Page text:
This is an interesting conversation to have despite the million of pounds Premier League stars are paid in the course of their careers. The average wage of a Premier League star is 30,000 to 50,000 pounds per week. This is around 120,000 to 200,000 pounds per month. In simple relateable terms, an average Premier League star earns eight times the annual salary of an average Briton in a month. Let’s say an average person earns 30,000 pounds in a year, this is what they get per week. And many players earn multiple of this bracket per week.

Top Premier League footballers in big clubs now average 200,000 pounds weekly, this means over 10 million pounds in only wages per year. In a year, they can earn multiple lifetime salaries of the average person. This is why it is so incredibly difficult for some to sympathize with them when they go bankrupt a few years after retirement; the usual question is what did you do with all that money?!

The obvious answer is how they spend money when they are playing actively. It can be unsustainable. Players have houses in cities they do not live in, buy multiple cars they rarely drive and spend excessively. As high net worth individuals they get propositioned alot, get invitations to events and the desire for high-end services and products take a huge chunk of the bucks.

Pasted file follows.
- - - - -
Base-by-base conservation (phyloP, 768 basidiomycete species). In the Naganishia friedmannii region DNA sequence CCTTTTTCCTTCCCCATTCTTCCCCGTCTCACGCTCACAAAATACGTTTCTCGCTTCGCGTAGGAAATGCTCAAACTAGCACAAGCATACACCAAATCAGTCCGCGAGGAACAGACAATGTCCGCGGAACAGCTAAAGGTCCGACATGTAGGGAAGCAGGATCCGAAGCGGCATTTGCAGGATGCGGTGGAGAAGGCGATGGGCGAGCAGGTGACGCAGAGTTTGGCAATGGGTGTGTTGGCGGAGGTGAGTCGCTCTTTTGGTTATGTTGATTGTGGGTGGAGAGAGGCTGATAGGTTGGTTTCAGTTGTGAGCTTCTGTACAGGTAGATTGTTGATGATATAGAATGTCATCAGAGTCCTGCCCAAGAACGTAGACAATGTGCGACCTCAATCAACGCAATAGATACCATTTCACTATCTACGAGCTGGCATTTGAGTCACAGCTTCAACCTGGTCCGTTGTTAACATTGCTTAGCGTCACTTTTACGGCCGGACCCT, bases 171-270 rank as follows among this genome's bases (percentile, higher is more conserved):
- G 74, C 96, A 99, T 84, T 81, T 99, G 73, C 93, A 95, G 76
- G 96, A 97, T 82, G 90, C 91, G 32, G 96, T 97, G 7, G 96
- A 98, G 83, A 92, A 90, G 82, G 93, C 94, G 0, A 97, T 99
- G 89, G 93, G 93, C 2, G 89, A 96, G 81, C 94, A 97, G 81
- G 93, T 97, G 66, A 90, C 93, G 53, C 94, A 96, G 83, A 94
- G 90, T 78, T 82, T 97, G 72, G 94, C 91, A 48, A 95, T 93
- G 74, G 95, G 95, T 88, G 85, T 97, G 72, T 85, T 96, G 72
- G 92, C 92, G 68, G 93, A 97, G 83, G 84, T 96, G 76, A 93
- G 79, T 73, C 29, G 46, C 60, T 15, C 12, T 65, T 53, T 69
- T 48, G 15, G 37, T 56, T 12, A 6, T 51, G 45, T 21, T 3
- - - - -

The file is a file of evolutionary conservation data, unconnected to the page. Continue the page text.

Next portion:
There is even a competition at ostentatiousness making keeping up expensive. Gambling, drugs, divorce, wrong business moves and different addictions are examples of what have wrecked Premier League stars.

It is not just football, even in other sports the situation is not much different. There have been various proposals for football regulators and clubs to invest in financial responsibility programs, work with wealth managers to help players through this ever-present situation in modern football.

Emmanuel Eboue is a recent case who openly asked for help after his divorce from his wife left him depressed and suicidal. His ex-wife took over seven million pounds and his house in the United Kingdom, leaving him in need of a bailout to survive. The former Arsenal star said he entrusted his earnings with his wife and could not retrieve it.

Other examples like Brad Friedel, Paul Merson, Lee Hendrie, Djemba Djemba, David James, Celestine Babayaro mean FIFA should probably work with clubs and leagues to better protect football stars from themselves.









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